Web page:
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Jackson v. Commissioner of Social Security

United States District Court, N.D. New York

February 10, 2017

CARRIE L. JACKSON, a/k/a CARRIE L. DAVIS, Plaintiff,
v.
COMMISSIONER OF SOCIAL SECURITY, Defendant.

         APPEARANCES

          LEGAL SERVICES OF CENTRALCHRISTOPHER J. CADIN, ESQ. NEW YORK Attorneys for Plaintiff

          SOCIAL SECURITY ADMINISTRATION OFFICE OF REGIONAL GENERAL COUNSEL - REGION II Attorneys for Defendant

         OF COUNSEL

          CHRISTOPHER J. CADIN, ESQ. MICHELLE L. CHRIST, ESQ.

          MEMORANDUM-DECISION AND ORDER

          Frederick J. Scullin, Jr. Senior United States District Judge

         I. INTRODUCTION

         Plaintiff Carrie L. Jackson, a/k/a Carrie L. Davis, brought this action pursuant to the Social Security Act, 42 U.S.C. § 405(g) (“Act”), seeking judicial review of a final decision of the Commissioner of Social Security (the “Commissioner”), denying her application for benefits. See generally Dkt. Nos. 1, 15. Pending before the Court are the parties' cross-motions for judgment on the pleadings under Rule 12(c) of the Federal Rules of Civil Procedure. See Dkt. Nos. 15, 21.

         II. PROCEDURAL HISTORY AND BACKGROUND

         Plaintiff protectively applied for benefits on March 27, 2012, alleging disability as of March 1, 2012. See Administrative Record (“AR”) at 123. The Social Security Administration denied Plaintiff's application on June 26, 2012. See Id. at 62. Plaintiff filed a timely request for a hearing on July 13, 2012. See id. at 98-99. A video hearing was held on June 18, 2013, before Administrative Law Judge Marie Greener (“ALJ”). See id. at 18. On November 27, 2013, the ALJ held a supplemental video hearing. See Id. At this hearing, David A. Festa, an impartial vocational expert, testified. See id. Attorney Cindy Domingue-Hendrickson represented Plaintiff at both hearings. See id.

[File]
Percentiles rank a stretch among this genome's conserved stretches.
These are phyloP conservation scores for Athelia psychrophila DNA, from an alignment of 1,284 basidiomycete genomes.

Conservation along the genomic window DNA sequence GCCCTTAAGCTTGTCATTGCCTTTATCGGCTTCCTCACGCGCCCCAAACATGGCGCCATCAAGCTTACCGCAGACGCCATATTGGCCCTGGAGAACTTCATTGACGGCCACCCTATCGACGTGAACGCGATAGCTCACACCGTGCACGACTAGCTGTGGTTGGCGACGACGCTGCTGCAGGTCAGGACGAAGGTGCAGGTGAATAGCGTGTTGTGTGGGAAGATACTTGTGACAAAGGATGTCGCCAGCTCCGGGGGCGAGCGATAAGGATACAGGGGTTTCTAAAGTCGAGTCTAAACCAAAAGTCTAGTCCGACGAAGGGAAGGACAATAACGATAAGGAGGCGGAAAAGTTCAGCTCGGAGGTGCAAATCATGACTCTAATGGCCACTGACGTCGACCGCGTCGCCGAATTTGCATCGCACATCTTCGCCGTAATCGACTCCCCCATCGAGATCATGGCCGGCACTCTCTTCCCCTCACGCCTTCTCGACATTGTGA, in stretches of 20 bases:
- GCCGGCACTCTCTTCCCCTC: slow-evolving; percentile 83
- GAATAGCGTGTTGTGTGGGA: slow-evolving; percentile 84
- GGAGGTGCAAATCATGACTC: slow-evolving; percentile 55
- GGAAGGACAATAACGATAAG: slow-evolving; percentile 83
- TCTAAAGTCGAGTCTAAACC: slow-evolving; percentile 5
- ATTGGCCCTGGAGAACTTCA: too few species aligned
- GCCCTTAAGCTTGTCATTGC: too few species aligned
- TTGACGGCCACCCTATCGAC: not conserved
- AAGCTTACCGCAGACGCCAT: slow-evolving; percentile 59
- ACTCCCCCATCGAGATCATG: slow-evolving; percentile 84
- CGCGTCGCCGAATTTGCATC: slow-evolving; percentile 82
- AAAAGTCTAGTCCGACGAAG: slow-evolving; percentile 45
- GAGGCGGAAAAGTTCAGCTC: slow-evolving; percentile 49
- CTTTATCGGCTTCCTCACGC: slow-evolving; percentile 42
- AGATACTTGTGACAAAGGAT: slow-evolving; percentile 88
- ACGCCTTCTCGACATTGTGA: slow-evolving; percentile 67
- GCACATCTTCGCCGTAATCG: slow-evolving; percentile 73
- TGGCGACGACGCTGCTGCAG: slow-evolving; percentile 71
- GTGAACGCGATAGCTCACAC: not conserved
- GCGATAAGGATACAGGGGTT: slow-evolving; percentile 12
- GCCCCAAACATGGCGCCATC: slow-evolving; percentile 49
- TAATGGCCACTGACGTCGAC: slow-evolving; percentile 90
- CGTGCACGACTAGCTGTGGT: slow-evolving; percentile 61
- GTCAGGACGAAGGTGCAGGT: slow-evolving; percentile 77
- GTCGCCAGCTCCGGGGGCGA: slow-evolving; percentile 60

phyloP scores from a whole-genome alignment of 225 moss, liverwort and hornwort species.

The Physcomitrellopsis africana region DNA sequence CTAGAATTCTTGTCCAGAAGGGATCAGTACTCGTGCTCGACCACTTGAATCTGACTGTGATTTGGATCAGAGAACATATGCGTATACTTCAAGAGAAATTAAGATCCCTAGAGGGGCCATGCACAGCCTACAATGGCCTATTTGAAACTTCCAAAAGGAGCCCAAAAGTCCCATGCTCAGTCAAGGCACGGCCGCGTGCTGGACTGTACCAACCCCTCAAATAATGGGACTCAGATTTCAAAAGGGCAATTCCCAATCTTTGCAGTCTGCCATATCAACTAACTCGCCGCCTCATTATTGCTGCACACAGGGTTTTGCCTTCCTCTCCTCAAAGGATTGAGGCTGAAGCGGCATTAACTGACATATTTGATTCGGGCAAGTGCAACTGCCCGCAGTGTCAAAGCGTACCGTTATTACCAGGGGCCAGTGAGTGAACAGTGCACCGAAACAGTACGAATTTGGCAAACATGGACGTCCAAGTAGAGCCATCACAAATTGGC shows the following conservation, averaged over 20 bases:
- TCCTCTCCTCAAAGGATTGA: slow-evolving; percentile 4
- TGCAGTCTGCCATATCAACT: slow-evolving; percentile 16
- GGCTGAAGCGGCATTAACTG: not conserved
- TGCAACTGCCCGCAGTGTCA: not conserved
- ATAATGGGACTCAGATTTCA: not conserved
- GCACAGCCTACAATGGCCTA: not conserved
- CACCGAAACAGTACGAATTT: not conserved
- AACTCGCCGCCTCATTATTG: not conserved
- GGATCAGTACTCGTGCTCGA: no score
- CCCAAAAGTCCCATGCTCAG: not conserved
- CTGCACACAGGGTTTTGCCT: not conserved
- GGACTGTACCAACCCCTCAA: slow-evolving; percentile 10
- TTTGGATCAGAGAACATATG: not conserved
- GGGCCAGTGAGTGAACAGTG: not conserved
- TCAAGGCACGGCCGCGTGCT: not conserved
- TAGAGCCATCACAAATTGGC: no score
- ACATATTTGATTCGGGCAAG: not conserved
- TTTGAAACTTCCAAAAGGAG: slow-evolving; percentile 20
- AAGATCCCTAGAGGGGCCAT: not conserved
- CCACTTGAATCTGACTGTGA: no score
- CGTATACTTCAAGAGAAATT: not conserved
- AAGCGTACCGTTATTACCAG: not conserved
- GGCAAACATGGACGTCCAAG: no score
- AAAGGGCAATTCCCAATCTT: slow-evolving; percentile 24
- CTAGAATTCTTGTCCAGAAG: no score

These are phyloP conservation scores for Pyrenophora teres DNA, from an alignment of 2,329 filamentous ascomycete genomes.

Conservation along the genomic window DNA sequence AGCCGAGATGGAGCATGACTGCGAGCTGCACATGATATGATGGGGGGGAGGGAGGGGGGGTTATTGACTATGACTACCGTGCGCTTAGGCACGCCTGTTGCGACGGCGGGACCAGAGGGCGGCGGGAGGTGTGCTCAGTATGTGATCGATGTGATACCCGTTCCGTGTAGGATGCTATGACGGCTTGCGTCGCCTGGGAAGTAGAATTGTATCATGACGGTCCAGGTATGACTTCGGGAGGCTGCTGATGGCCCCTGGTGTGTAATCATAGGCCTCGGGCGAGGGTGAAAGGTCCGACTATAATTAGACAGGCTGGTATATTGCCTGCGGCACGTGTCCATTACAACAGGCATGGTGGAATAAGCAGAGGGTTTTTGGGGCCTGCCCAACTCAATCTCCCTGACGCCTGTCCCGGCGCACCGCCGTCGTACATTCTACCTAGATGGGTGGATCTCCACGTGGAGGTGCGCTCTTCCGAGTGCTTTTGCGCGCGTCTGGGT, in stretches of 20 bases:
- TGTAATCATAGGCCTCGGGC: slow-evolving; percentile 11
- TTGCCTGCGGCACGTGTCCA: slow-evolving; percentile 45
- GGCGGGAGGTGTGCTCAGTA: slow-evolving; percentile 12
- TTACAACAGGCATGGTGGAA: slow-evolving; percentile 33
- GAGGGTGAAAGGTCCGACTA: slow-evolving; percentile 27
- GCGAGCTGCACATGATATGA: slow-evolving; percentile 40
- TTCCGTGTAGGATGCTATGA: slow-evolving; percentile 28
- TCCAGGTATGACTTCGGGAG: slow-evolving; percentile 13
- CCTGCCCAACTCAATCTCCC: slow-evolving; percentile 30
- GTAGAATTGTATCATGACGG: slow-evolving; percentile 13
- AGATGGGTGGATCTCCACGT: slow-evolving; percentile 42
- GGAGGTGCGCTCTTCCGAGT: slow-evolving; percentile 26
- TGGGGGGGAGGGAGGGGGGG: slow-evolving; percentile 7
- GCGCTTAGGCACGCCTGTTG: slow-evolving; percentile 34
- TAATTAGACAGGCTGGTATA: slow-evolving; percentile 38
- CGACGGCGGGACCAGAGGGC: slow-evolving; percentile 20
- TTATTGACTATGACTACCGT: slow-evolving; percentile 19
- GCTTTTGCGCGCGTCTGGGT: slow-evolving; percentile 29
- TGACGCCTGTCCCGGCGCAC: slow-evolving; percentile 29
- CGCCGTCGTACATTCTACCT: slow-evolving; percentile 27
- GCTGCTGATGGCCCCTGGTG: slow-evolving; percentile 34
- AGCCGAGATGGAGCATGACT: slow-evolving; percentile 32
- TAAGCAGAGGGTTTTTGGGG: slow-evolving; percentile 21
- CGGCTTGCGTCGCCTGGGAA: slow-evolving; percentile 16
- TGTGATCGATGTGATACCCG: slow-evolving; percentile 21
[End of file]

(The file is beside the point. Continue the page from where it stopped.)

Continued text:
On February 19, 2014, the ALJ issued a written decision in which she made the following findings “[a]fter careful consideration of the entire record . . . .” 1)

(1) Plaintiff had not “engaged in substantial gainful activity since March 27, 2012, the application date.”
2) Plaintiff “has the following severe impairments: AC deformity; depression; and anxiety.”
3) Plaintiff “does not have an impairment or combination of impairments that meets or medically equals the severity of one of the listed impairments in 20 CFR Part 404, Subpart P, Appendix 1.”
4) Plaintiff “has the residual functional capacity to perform unskilled light work as defined in 20 CFR 416.967(b) with no overhead lifting, and performing low stress work meaning routine daily tasks which do not significantly change in pace or location on a daily basis; and tasks which do not require working in conjunction or cooperation with others.”
5) “Considering [Plaintiff's] age, education, work experience, and residual functional capacity, there are jobs that exist in significant numbers in the national economy that the claimant can perform.”
  1. Plaintiff “has not been under a disability, as defined in the Social Security Act, since March 27, 2012, the date the application was filed.”

See AR at 20-26 (citations omitted).

         The ALJ's decision became the Commissioner's final decision on June 29, 2015, when the Appeals Council of the Social Security Administration denied Plaintiff's request for review. See AR at 6-8. Plaintiff then commenced this action on September 2, 2015, filing a supporting brief on June 16, 2016. See Dkt Nos. 1, 15. Defendant filed a response brief on August 29, 2016. See Dkt. No. 21.

         In support of her motion, Plaintiff argues that the ALJ erred by not finding her Muenke/Crouzon syndrome, carpal tunnel syndrome, and migraine headaches to be severe at step two of the disability analysis. Moreover, Plaintiff argues that there is not substantial evidence to support the ALJ's findings with respect to her residual functional capacity (“RFC”). In particular, Plaintiff argues that the ALJ erred by not finding in her RFC analysis that she is limited to occasional reaching and lifting in all directions, not just overhead. Finally, Plaintiff argues that the ALJ improperly weighed medical source opinions. See generally Dkt. No. 15, Pl.'s Br.

         III. ...


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